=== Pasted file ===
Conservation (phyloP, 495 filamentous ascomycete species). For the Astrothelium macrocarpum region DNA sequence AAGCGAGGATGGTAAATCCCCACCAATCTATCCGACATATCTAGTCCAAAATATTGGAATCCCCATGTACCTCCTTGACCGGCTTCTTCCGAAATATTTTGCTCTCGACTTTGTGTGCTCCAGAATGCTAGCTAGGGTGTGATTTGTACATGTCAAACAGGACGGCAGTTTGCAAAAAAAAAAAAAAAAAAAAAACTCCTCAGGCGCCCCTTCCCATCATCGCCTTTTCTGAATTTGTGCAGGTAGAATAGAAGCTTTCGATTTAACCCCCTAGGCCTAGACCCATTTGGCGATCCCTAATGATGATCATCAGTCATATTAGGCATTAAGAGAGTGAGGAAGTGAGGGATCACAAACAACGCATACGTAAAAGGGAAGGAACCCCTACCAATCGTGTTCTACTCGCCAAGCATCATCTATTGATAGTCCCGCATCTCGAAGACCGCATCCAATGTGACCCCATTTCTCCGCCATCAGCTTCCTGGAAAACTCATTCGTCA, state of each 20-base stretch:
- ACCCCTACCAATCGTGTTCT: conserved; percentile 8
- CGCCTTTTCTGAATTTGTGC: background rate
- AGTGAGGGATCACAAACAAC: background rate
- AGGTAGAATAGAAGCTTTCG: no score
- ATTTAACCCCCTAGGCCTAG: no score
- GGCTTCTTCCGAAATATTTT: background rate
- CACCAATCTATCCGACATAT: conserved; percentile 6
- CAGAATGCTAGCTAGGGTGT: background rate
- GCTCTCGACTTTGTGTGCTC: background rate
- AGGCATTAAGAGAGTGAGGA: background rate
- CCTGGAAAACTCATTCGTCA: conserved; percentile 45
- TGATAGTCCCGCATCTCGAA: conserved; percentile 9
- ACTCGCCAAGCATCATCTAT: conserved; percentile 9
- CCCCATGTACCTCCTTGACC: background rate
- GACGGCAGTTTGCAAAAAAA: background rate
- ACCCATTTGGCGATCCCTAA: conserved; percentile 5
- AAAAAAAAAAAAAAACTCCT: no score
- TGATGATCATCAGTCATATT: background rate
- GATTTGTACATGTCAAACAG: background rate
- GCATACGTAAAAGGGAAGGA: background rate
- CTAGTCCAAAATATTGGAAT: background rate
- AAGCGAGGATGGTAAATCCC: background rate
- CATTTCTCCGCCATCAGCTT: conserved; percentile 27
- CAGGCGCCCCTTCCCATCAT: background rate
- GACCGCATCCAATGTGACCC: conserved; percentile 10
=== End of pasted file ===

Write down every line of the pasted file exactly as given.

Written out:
Conservation (phyloP, 495 filamentous ascomycete species). For the Astrothelium macrocarpum region DNA sequence AAGCGAGGATGGTAAATCCCCACCAATCTATCCGACATATCTAGTCCAAAATATTGGAATCCCCATGTACCTCCTTGACCGGCTTCTTCCGAAATATTTTGCTCTCGACTTTGTGTGCTCCAGAATGCTAGCTAGGGTGTGATTTGTACATGTCAAACAGGACGGCAGTTTGCAAAAAAAAAAAAAAAAAAAAAACTCCTCAGGCGCCCCTTCCCATCATCGCCTTTTCTGAATTTGTGCAGGTAGAATAGAAGCTTTCGATTTAACCCCCTAGGCCTAGACCCATTTGGCGATCCCTAATGATGATCATCAGTCATATTAGGCATTAAGAGAGTGAGGAAGTGAGGGATCACAAACAACGCATACGTAAAAGGGAAGGAACCCCTACCAATCGTGTTCTACTCGCCAAGCATCATCTATTGATAGTCCCGCATCTCGAAGACCGCATCCAATGTGACCCCATTTCTCCGCCATCAGCTTCCTGGAAAACTCATTCGTCA, state of each 20-base stretch:
- ACCCCTACCAATCGTGTTCT: conserved; percentile 8
- CGCCTTTTCTGAATTTGTGC: background rate
- AGTGAGGGATCACAAACAAC: background rate
- AGGTAGAATAGAAGCTTTCG: no score
- ATTTAACCCCCTAGGCCTAG: no score
- GGCTTCTTCCGAAATATTTT: background rate
- CACCAATCTATCCGACATAT: conserved; percentile 6
- CAGAATGCTAGCTAGGGTGT: background rate
- GCTCTCGACTTTGTGTGCTC: background rate
- AGGCATTAAGAGAGTGAGGA: background rate
- CCTGGAAAACTCATTCGTCA: conserved; percentile 45
- TGATAGTCCCGCATCTCGAA: conserved; percentile 9
- ACTCGCCAAGCATCATCTAT: conserved; percentile 9
- CCCCATGTACCTCCTTGACC: background rate
- GACGGCAGTTTGCAAAAAAA: background rate
- ACCCATTTGGCGATCCCTAA: conserved; percentile 5
- AAAAAAAAAAAAAAACTCCT: no score
- TGATGATCATCAGTCATATT: background rate
- GATTTGTACATGTCAAACAG: background rate
- GCATACGTAAAAGGGAAGGA: background rate
- CTAGTCCAAAATATTGGAAT: background rate
- AAGCGAGGATGGTAAATCCC: background rate
- CATTTCTCCGCCATCAGCTT: conserved; percentile 27
- CAGGCGCCCCTTCCCATCAT: background rate
- GACCGCATCCAATGTGACCC: conserved; percentile 10